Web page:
Indiana’s own Eugene Morrison Stoner cut his teeth in small arms as a Marine Corps armorer in World War II and left the world some of the most iconic black rifles in history.
Born on Nov. 22, 1922, in the small town of Gosport, just outside of Bloomington, Indiana, Stoner moved to California with his parents and graduated from high school in Long Beach. After a short term with an aircraft company in the area that later became part of Lockheed, the young man enlisted in the Marines and served in the South Pacific in the Corps’ aviation branch, fixing, and maintaining machine guns in squadrons forward deployed as far as China.
Leaving the Marines as a corporal after the war, Stoner held a variety of jobs in the aviation industry in California before arriving at ArmaLite, a tiny division of the Fairchild Engine & Airplane Corporation, where he made soon made his name in a series of ArmaLite Rifle designs, or ARs, something he would later describe as “a hobby that got out of hand.”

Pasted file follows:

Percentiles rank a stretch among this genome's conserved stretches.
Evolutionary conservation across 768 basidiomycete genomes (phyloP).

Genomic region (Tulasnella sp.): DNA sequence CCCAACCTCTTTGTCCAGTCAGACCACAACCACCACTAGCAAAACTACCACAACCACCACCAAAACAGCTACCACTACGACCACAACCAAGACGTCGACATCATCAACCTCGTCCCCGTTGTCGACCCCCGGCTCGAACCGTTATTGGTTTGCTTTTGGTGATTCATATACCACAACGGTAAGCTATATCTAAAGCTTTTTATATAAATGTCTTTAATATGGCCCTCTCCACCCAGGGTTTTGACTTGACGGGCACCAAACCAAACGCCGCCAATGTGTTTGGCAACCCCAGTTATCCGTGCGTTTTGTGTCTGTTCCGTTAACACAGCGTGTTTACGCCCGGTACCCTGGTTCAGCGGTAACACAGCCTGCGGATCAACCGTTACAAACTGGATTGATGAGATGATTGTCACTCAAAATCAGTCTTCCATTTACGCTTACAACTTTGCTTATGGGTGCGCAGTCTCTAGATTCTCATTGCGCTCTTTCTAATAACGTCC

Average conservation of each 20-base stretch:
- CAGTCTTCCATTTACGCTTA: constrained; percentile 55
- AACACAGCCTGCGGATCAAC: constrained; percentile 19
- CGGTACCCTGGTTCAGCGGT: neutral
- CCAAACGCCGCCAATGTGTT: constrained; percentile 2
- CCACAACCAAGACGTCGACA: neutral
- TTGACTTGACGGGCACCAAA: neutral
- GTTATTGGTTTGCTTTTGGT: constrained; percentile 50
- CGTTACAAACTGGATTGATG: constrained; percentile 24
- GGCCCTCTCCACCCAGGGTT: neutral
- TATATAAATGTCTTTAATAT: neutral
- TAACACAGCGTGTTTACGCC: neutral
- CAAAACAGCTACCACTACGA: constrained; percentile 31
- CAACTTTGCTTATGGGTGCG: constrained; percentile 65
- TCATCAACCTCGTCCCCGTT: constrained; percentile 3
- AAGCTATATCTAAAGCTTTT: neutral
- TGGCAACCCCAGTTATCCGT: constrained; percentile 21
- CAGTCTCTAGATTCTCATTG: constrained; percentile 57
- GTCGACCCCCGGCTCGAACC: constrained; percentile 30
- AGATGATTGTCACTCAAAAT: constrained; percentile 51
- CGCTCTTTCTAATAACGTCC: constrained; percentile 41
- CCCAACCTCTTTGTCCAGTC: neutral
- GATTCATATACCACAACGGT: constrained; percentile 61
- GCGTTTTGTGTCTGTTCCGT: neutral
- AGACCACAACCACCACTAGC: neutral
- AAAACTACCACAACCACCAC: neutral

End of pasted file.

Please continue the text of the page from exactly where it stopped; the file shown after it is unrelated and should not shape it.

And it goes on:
The “AR” in each case does not stand for “assault rifle” as those who are uninformed often think. It is, in fact, short for Armalite, the firearms company that employed a generation of incredible forward-thinking gun designers, engineers, and inventors including Eugene Stoner, Charles Sullivan, Charles Dorchester, Arthur Miller, Daniel Musgrave, Robert Fremont and even the great Melvin Johnson (inventor of the M1941 Johnson rifle series).
Established in the early 1950s as a division of the Fairchild Airplane Corporation, the latter perhaps most famous today for their A-10 Warthog tank buster attack plane, Armalite leveraged aviation industry’s advances and applied them to firearms. Their engineers registered some of the first firearm patents incorporating foamed plastics in both stocks and handguards, aluminum receivers, self-lubricating alloy gun barrels, folding synthetic buttstocks, and other developments.
Before the original Armalite company tanked in 1983, they made it from the AR-1 to the AR-180, with lots of interesting stops in between to include bolt-action rifles, 22s, and even shotguns.
A better look at the whole AR lineage in my column at Guns.com.